I am routinely asked the question, “I was involved in a motor vehicle accident. It was not my fault. Do I report the claim to my insurance company or the at-fault insurance company? I do not want my rates to increase.”
The answer is YES.
You should report the claim to your insurance company AND the at-fault insurance company.
Reporting the claim preserves your legal rights by putting the appropriate parties on NOTICE of the accident.
That being said, you can choose to pursue a property damage claim through EITHER your insurance company OR the at-fault insurance company; you can pursue a bodily injury claim through the at-fault insurance company (if coverage is available) AND possibly your insurance through an uninsured motorist claim.
How to report a claim from a car accident?
If you were injured in any manner as a result of the accident do NOT disclose any information concerning your injuries (including type of injuries or level/degree of pain) over the phone to any insurance adjuster.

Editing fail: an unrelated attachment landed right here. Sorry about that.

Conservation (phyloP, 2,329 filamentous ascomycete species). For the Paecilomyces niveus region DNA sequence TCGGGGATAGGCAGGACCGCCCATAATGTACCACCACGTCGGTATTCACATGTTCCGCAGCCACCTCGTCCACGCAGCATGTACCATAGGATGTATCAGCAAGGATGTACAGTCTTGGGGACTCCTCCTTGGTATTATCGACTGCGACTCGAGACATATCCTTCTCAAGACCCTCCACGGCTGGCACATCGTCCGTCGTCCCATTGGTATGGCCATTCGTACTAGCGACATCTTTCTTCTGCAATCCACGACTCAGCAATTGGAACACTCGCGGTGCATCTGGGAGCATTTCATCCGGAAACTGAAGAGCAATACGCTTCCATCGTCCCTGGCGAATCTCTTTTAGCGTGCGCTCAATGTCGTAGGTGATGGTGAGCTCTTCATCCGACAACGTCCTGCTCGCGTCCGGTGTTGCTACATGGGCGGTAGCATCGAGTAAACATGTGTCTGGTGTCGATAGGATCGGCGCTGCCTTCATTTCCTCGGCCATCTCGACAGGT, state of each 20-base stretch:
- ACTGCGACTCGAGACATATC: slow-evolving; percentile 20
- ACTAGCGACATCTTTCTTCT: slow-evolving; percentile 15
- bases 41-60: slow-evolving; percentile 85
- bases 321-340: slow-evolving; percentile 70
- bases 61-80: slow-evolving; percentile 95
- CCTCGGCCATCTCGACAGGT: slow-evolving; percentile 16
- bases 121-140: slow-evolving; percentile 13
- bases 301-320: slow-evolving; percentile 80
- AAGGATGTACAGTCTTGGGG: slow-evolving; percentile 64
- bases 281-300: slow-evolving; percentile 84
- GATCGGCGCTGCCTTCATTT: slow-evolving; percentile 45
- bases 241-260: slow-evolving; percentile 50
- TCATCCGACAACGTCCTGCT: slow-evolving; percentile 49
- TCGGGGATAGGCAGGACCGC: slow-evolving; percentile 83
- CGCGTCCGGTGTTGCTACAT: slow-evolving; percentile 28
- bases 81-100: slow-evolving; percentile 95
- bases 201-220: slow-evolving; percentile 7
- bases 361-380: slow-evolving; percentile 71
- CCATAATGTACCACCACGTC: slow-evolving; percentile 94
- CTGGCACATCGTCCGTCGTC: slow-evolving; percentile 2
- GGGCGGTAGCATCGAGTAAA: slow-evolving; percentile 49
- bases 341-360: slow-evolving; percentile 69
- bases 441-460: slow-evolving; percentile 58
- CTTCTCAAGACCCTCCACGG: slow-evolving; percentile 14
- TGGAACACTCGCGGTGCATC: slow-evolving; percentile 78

Simply advise them that YOU ARE INJURED AND PLAN TO VISIT A DOCTOR. When reporting a claim you only have one obligation: REPORT THE ACCIDENT (i.e. time/place/insurance information) … no more, no less.
When you file your PIP claim (see below) some insurance companies (such as GEICO, State Farm, Allstate) will require you to list your injuries and the doctors you have treated with. You should complete that document with the help of your personal injury attorney.
NEVER (1) discuss your current or past injuries; (2) advise the insurance adjuster that you are NOT injured (as injuries could have a delayed onset (i.e. low back injuries); (3) admit liability (even in jest); or (4) provide your social security number to the insurance adjuster.
Either insurance company could use this information against you if/when you make a claim for damages.